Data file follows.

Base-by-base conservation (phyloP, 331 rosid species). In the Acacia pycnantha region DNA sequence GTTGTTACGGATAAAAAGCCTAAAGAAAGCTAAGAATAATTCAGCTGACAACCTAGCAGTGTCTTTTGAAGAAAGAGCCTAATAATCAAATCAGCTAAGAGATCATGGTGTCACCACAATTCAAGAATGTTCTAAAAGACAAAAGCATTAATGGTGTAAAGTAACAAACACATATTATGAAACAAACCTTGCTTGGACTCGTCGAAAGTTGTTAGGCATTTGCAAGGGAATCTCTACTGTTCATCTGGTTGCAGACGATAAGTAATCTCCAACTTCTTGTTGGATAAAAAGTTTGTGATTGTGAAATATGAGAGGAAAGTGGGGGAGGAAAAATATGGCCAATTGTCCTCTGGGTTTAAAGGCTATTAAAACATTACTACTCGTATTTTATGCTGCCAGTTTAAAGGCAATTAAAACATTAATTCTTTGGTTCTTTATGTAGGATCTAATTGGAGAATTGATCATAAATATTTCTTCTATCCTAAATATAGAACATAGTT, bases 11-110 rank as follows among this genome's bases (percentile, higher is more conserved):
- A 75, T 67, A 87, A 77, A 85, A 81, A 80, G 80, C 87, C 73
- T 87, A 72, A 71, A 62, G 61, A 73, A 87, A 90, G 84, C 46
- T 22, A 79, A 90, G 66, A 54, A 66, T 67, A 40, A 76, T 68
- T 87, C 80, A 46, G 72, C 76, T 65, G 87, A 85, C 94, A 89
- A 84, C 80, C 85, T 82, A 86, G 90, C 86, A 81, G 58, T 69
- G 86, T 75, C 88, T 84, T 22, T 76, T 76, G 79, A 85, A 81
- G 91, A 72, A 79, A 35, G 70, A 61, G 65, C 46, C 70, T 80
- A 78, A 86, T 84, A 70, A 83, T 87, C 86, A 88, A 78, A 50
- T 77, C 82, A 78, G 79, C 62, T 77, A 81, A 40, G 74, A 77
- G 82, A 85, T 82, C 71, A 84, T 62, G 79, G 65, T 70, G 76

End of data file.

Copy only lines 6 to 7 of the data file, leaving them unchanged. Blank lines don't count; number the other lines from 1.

- A 84, C 80, C 85, T 82, A 86, G 90, C 86, A 81, G 58, T 69
- G 86, T 75, C 88, T 84, T 22, T 76, T 76, G 79, A 85, A 81